Tagging activity for youths
Oak Creek puts focus on its younger residents
July 21, 2001
Oak Creek — Though their lives can be inundated with hi-tech video game systems, flashy dirt bikes, millions of compact discs and thousands of channels on television and just plain hanging out, teenagers tend to repeat the same five words through the summer: “There is nothing to do.”
However, this summer young people in South Routt are having a little less time to say those five words, as the Oak Creek community pulls together to provide youth some, positive and fun activities.
One of the most successful activities of the summer was the South Routt Youth Council’s fishing tournament at Stagecoach Reservoir last month.
Oak Creek Police Officer Dave Miller, who volunteers for the youth council, helped organize the event, which featured prizes such as a Play Station II video game system and a mountain bike.
Thirty-eight boys and girls signed up for the week-long tournament won by Sam Wisecup.
“It went real well,” Miller said.
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Now Miller and the Youth Council, which is made up of teenagers from South Routt, are organizing a night tag game with similar prizes.
“We are really trying to get a lot more done,” Miller said of the work the council has been doing.
Night tag is all the rave in South Routt, Miller said. Everyone meets at Decker Park in Oak Creek around sundown to play a modified version of capture the flag or capture the ring.
Representatives from the youth council go in front of the Oak Creek Town Board to request a permit for use the park. It also allows the youth to stay out past the town’s curfew of 11 p.m for children 15 years of age and younger and midnight for 16-to-18-year-olds.
“They are getting pretty good at that,” Miller said of the official town actions that the children request.
Friday’s game will be a little bit different than games in the past. Members of the Oak Creek Police Department and the Oak Creek Fire District are volunteering to be the taggers, while the runners will collect glow sticks and run them to a base for points.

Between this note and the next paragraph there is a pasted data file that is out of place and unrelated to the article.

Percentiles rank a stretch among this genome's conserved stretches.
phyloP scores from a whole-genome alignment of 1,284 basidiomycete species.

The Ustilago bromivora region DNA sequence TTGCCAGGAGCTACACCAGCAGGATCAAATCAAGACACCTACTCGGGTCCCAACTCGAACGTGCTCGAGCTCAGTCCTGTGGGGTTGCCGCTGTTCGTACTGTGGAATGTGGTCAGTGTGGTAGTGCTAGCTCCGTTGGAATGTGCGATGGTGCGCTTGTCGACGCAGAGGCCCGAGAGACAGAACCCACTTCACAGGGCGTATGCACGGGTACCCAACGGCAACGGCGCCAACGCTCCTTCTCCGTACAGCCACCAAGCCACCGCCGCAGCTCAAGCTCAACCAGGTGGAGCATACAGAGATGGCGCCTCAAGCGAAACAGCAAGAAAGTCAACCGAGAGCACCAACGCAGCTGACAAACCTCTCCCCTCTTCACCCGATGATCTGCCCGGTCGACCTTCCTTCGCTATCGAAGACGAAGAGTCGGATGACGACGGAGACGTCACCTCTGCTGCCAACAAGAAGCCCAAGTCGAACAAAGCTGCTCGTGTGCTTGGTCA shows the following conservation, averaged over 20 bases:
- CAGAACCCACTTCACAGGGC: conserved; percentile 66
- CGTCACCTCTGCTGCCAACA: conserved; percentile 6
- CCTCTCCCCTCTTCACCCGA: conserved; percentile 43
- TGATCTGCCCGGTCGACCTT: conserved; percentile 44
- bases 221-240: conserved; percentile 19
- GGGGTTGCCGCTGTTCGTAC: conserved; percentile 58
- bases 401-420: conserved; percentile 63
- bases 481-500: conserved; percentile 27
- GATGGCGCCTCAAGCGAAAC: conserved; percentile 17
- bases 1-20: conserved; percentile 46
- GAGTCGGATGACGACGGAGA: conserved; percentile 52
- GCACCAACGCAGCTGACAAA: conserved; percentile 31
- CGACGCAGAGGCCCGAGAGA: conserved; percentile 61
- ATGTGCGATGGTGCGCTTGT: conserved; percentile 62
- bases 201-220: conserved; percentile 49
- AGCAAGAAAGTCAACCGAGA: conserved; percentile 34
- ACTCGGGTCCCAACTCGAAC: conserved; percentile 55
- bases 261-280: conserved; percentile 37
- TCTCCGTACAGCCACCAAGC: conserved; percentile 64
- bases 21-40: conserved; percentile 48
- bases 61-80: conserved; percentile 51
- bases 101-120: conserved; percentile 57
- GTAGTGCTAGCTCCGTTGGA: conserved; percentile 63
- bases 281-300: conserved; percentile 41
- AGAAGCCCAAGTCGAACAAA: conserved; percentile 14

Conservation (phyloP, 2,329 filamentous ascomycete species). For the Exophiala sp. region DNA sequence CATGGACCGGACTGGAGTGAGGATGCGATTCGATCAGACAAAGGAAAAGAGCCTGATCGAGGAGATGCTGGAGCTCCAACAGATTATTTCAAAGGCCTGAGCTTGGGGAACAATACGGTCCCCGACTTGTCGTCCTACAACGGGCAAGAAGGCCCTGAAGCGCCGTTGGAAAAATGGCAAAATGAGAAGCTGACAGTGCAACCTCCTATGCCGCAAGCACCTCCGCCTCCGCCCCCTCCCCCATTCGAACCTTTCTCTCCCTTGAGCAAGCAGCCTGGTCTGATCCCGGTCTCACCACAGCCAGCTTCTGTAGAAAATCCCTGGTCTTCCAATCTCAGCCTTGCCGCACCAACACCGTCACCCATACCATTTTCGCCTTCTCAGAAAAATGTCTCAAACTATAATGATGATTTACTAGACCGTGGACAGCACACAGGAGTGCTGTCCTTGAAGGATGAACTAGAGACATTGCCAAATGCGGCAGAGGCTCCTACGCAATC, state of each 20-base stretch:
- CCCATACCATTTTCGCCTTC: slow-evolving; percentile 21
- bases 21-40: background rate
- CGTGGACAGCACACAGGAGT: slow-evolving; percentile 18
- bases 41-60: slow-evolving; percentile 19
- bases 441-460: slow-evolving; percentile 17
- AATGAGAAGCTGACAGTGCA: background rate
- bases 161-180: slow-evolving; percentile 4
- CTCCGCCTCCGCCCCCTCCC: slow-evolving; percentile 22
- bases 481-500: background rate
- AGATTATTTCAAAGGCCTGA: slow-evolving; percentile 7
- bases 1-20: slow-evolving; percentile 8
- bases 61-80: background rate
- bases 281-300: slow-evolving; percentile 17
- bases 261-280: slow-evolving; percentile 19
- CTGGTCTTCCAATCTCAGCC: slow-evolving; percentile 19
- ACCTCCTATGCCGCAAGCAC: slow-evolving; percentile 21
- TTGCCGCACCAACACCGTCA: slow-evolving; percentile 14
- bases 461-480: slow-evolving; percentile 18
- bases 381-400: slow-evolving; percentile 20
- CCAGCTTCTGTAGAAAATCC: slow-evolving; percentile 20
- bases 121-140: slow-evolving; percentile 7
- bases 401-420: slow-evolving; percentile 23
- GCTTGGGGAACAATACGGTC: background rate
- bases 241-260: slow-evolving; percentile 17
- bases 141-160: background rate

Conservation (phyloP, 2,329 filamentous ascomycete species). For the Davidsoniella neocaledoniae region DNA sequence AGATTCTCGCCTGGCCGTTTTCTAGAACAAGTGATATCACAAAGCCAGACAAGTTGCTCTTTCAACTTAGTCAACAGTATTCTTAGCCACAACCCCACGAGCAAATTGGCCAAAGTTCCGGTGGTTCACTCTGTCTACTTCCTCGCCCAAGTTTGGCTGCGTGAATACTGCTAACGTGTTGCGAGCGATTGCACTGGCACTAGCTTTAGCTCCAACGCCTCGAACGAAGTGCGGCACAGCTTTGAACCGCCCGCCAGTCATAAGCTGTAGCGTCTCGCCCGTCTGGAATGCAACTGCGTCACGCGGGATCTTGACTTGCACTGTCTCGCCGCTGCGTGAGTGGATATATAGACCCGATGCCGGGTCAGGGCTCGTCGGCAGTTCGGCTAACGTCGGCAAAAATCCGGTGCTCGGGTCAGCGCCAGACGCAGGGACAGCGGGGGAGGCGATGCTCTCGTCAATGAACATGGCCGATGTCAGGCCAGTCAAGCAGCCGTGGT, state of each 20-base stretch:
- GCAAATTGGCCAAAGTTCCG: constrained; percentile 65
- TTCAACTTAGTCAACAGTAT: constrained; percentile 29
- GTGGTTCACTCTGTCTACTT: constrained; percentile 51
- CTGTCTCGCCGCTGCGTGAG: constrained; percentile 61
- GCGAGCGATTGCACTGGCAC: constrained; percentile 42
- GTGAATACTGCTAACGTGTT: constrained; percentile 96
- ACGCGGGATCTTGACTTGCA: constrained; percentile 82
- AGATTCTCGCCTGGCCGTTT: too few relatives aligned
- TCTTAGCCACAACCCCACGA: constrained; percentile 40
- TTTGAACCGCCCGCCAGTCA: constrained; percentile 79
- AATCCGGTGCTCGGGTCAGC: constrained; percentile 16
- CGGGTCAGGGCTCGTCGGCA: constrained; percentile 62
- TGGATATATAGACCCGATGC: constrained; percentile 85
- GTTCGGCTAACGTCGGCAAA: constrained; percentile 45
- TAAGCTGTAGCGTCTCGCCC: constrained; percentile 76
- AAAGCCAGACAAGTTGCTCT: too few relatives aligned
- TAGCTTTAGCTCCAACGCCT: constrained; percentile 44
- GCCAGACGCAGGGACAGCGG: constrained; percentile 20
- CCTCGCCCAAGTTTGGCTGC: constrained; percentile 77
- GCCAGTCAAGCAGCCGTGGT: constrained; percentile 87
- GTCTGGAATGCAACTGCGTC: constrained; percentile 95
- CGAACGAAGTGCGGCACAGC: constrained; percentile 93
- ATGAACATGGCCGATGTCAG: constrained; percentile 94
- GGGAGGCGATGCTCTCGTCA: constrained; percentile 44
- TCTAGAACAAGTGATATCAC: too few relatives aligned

“There are really some nice prices for the winners,” Miller said.
Grand Futures, in Steamboat Springs, has donated about $1,000 to pay for prizes for the night tag game and the past fishing tournament, Miller said.
“It’s amazing, we’ve been able to take $1,000 and do such great activities with it,” Miller said.
He said he expects about 100 young people to show up at Decker Park for the game.
Meanwhile, activities at Oak Creek’s ice rink have been increasing, too.
Oak Creek resident Joni Blankenship organized a couple dances at the rink through the summer. The first one wasn’t well attended and last week’s dance brought about 15 people, she said.
“They were pretty content with rollerblading and riding their bikes,” she said, adding that no one really danced.
Blankenship organizes the dances by herself, using her own personal stereo. She said she would like to see more people come.
“I have talked to tons of teenagers and they say it’s cool,” she said. “But no one really has showed up.”
Blankenship advertises in the Happenings section of the Steamboat Today for the dances.
Along with allowing Blankenship to use the rink, this summer the town of Oak Creek also got into the act of providing some activity for the local children.
Last month Public Works Director Chuck Wisecup and his crew finished building a bicycle dirt track right behind the ice rink.
“It’s cool,” 14-year-old Raymond Trout said after riding his bike around the track. “There are kids down here everyday.”
Officer Miller said the track helps keep the bike riders off Colorado 131, running right through Oak Creek.
The town also recently received a land donation from Russ and Clay Garrity, which is estimated to be about nine acres just north of town. One of the conditions in the donation was that it had to be used for a non motorized recreational use.
Town Manager Ray Leibensperger said the Oak Creek Board of Trustees may find a way to use the land to provide some activity for young people.
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